Although Florida’s controversial theories can be somewhat ethereal, the economic impact of Michigan’s largest airport are refreshingly concrete. A recent study released this year by the Detroit Metropolitan Wayne County Airport and the University of Michigan – Dearborn concluded the airport’s 36 million passengers were responsible for 70,000 jobs and demand for $7.6 billion in goods and services in the state. The airport is not only a major domestic hub but also handles over 2.8 million international passengers, making it the 11th largest in North America and 20th largest in the world in 2005. The airport opened the new McNamara Terminal in 2002, which features 122 gates, a 400-room luxury hotel, and in-terminal automated tram system. Another new 26-gate terminal is expected to open in 2008.
For these reasons local government officials together with Prof. Kasarda and the University of Michigan College of Architecture and Urban Planning sponsored a 3-day design charrette in January 2006 titled “Aerotropolis, A new city: YIP/DTW” to create designs for a new city near the airport. The New York Times recently described the charrette in the context of increased activity at Willow Run Airport — a small airport used for charter flights located just down the road from the much larger DTW — in the story, “Living at the Crossroads, Working There, Too” The article reports that over 160,000 passengers will use the Willow Run airport on charter and corporate shuttle flights this year. A new, airport-based city is a “logical step for Detroit,” points out the Times, noting development in the city has “followed the transportation innovations — sail, steam, rail, auto and jet — of every era stretching back to the city’s founding in 1701.”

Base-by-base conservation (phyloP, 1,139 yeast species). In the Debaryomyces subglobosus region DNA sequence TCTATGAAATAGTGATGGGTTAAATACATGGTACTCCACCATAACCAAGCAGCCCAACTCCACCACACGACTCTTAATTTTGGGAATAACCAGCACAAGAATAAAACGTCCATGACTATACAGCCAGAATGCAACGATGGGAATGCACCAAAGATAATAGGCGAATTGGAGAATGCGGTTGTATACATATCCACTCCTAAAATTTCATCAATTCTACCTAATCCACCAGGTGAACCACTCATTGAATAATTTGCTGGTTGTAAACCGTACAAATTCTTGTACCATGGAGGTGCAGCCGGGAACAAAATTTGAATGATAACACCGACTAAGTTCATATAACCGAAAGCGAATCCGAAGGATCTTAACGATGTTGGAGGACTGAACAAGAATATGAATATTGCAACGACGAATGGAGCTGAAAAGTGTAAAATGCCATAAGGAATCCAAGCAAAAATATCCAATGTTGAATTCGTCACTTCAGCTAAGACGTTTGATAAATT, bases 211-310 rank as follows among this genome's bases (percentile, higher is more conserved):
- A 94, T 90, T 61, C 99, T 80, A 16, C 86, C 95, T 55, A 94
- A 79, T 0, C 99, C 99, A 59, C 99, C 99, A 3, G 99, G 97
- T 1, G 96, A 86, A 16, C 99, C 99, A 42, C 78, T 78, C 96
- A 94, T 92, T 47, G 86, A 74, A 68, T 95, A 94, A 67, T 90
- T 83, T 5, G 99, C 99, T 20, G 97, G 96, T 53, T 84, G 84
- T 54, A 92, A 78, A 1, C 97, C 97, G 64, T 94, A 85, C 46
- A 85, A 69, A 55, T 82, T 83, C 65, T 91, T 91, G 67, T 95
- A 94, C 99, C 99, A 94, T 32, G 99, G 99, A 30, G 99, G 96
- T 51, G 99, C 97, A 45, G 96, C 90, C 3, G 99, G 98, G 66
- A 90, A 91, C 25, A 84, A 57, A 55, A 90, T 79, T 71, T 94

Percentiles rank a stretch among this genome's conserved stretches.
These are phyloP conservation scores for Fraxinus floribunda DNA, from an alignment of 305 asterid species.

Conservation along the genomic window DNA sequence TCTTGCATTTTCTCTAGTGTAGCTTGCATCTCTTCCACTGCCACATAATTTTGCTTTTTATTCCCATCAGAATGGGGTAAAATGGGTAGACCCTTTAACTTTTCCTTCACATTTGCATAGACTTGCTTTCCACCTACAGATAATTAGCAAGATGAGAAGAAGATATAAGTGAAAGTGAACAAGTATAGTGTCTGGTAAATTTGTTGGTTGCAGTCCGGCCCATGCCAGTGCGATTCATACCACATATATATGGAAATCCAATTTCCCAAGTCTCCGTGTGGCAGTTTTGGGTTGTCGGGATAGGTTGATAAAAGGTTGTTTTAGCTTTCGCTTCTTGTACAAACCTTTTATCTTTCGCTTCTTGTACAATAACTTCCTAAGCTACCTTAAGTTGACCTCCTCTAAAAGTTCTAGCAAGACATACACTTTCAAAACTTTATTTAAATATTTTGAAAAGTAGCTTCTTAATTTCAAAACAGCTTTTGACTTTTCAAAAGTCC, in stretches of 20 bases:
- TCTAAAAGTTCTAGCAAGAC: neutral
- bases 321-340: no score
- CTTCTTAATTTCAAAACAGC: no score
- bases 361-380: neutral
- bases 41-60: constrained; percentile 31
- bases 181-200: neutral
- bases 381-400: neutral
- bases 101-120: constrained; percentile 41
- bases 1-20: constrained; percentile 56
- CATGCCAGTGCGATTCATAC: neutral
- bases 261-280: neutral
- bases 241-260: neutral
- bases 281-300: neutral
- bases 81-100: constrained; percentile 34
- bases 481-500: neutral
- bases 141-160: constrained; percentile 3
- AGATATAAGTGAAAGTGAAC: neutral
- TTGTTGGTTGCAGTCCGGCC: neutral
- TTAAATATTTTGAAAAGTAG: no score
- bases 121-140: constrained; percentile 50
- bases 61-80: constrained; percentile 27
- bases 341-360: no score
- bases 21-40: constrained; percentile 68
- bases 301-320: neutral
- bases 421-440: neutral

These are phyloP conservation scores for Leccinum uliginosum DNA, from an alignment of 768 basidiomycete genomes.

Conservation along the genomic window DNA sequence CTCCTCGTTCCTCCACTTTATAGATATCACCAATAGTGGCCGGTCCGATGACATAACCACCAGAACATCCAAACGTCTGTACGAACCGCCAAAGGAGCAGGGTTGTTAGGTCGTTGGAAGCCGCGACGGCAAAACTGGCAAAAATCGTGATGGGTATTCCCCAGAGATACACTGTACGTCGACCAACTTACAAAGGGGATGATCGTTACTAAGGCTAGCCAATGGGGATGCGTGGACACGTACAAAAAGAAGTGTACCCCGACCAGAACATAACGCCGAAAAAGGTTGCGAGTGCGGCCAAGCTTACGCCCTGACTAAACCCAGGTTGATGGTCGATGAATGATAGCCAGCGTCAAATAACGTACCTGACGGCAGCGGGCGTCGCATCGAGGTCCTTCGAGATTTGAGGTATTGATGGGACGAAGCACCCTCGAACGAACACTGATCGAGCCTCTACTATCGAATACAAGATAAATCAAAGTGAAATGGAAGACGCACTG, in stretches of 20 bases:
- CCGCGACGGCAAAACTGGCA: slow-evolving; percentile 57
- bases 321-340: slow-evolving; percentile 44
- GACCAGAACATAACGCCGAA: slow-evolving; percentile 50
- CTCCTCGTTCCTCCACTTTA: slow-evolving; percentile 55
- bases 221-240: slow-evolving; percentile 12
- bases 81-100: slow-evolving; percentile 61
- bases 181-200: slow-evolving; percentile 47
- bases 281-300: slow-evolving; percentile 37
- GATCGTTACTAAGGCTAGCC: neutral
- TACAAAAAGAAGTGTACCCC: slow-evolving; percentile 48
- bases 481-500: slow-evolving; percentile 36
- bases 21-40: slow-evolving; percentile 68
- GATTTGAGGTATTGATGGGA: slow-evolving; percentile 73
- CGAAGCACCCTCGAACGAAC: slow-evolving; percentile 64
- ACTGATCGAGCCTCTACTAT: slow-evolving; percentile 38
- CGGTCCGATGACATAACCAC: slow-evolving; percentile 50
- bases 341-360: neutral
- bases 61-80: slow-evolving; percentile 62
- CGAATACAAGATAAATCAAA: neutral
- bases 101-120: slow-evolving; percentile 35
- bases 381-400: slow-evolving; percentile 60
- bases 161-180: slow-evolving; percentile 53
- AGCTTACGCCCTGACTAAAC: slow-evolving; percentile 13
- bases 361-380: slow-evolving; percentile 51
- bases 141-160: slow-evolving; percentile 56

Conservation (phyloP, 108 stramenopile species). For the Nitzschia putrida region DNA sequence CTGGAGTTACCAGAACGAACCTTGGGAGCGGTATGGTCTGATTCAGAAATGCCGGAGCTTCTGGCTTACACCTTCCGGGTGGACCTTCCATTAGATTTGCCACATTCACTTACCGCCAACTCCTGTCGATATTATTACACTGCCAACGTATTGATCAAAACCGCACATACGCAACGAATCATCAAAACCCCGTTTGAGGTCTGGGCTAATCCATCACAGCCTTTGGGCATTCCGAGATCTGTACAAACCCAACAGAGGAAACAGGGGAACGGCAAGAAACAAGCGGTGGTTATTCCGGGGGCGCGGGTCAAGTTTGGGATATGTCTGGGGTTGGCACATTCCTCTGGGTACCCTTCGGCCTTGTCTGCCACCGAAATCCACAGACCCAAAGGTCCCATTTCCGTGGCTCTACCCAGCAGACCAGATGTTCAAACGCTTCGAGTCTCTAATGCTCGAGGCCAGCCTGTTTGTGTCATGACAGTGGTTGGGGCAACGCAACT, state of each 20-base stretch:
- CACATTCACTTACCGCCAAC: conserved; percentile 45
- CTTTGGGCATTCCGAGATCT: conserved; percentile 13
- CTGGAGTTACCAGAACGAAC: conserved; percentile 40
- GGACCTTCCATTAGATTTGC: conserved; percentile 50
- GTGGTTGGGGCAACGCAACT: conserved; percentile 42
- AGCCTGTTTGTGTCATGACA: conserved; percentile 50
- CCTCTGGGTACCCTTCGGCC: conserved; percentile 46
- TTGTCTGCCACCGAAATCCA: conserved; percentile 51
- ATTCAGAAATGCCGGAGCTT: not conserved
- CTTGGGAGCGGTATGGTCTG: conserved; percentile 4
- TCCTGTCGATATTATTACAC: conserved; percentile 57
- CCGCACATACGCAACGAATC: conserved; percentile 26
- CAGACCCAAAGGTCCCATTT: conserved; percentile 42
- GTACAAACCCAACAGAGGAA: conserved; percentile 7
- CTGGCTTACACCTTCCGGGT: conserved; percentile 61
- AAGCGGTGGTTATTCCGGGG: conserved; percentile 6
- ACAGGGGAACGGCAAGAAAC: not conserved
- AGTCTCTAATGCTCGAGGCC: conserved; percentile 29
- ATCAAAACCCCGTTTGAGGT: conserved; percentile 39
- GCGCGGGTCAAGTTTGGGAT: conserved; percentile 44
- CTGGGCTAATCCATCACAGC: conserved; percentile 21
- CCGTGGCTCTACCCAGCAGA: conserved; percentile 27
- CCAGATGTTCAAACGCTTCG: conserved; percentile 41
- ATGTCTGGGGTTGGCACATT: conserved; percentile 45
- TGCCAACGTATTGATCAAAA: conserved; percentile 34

What ideas did the students come up with? Although the posted presentations contain little explanatory text, they give some idea of each team’s general approach. The “Supersonics” team proposed a variety of development in the region including both a dense, transit oriented development and luxuriously suburban plans for use-segregated superblocks reminiscent (for me, at least) of Detroit’s land use plans from the 1940s and 50s. The “777’s” plan seems the most practical – it preserves a greenway along local waterways and identifies a corridor for development between the two airports along a proposed transit line. The “Stratocruisers” propose infill development for the small cities in the area in addition to a compact Metro City aligned carefully near both freeways and transit, just across I-94 from the airport. For reference they have slides superimposing portions of Paris and Washington, D.C. over the planned site. Their design for Metro City contains a gridiron with a radial avenue and two circles inspired by the Baroque city planning tradition that shapes Paris and Washington.